Sara W., 31, from Utah, has experienced his resistance firsthand. “As soon as that document leaked,” she says of the Roe reversal, “I made a doctor appointment that day.” While her husband has had a vasectomy (a form of birth control with a failure rate of less than 1 percent), she wanted an extra layer of protection. But the surgeon she was referred to dismissed her concerns. “I think the most offensive thing he said in this whole interaction was, he was asking me to come up with a scenario in which I would possibly need my tubes removed if my husband had a vasectomy,” she told me. “I told him I am a victim of sexual assault and I don’t believe that being married to a good man is enough to keep me safe.”
Sterilization is not only used to prevent conception, either. Suzanne Zuppello, a 34-year-old freelance writer based in New York, has the BRCA1 genetic mutation. That means she has a 67 percent lifetime chance of getting ovarian cancer, as well as an elevated risk of breast cancer and more. In April, after learning that many ovarian cancers begin in the fallopian tubes, she decided to have the tubes removed. “I don’t think you’re ever going to be 100 percent certain that you made the right decision,” Zuppello told me about her various procedures, which include a 2015 double mastectomy. But the Supreme Court’s decision to overturn Roe reaffirmed her choice to get a bisalp.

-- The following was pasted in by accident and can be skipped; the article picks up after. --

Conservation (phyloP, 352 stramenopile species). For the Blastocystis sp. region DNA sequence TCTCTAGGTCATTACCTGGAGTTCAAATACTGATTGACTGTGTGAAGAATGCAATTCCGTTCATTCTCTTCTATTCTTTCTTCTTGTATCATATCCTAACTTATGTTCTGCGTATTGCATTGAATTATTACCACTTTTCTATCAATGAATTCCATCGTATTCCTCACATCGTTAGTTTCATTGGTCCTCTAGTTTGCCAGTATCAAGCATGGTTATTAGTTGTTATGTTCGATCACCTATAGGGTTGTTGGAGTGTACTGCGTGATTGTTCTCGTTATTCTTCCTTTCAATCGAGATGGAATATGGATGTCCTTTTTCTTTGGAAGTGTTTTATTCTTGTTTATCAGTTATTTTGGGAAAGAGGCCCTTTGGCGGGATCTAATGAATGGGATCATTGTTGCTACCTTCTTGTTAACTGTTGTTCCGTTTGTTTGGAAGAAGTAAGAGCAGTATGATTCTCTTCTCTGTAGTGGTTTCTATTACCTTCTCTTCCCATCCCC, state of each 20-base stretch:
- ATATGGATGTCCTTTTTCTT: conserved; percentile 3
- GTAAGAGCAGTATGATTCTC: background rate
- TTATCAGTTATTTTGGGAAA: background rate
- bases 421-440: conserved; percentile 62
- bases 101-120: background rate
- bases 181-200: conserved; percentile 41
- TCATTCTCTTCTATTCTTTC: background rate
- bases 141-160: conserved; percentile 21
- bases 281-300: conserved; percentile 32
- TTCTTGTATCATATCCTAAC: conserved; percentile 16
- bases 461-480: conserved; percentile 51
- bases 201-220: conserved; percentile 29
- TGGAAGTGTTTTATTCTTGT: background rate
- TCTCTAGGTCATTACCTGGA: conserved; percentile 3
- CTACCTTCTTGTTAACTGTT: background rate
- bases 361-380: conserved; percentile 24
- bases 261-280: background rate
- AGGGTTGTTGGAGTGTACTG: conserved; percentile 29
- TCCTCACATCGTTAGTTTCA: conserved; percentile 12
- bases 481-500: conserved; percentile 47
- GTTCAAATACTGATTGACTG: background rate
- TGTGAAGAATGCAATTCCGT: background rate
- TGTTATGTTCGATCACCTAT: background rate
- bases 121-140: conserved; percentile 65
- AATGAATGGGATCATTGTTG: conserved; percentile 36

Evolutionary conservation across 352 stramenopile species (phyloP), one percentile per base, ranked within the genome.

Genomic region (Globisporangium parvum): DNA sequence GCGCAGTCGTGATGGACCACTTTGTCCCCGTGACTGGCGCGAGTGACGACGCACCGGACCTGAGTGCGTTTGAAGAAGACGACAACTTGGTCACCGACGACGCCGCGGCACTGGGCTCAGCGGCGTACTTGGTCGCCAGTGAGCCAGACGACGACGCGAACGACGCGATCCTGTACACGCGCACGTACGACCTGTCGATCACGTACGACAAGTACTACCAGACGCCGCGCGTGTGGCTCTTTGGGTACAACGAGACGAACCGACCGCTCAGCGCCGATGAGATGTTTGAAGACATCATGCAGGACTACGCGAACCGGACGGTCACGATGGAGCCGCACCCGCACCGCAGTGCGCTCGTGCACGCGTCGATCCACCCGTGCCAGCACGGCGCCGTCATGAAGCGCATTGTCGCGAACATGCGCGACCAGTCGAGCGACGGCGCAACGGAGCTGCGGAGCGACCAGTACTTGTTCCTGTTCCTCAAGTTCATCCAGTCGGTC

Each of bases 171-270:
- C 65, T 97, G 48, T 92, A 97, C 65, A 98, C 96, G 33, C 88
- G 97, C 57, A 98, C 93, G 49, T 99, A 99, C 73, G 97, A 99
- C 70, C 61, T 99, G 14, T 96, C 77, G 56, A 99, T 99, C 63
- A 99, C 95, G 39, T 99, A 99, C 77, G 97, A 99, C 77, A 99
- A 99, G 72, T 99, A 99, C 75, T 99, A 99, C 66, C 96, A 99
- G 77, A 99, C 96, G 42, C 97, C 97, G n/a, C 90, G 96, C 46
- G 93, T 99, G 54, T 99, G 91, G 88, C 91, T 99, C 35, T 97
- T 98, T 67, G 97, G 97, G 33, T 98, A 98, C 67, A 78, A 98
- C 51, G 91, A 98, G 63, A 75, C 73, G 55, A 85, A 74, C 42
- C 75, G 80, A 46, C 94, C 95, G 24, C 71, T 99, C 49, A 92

Even as sterilization has offered Zuppello some reassurances about her future health—including a near-surefire way to prevent an unwanted pregnancy—her case is a little more complicated. Namely, Zuppello thinks she may want children some day. In 2016, Zuppello began freezing her eggs; already right-wing politicians across the country are challenging the legality of embryo creation and storage. And if she were one day to get pregnant through IVF, she could still be in the position of needing an abortion if something goes awry with the pregnancy. “There is the other part of me that’s like, oh great, this is the first domino,” she says of the Roe decision.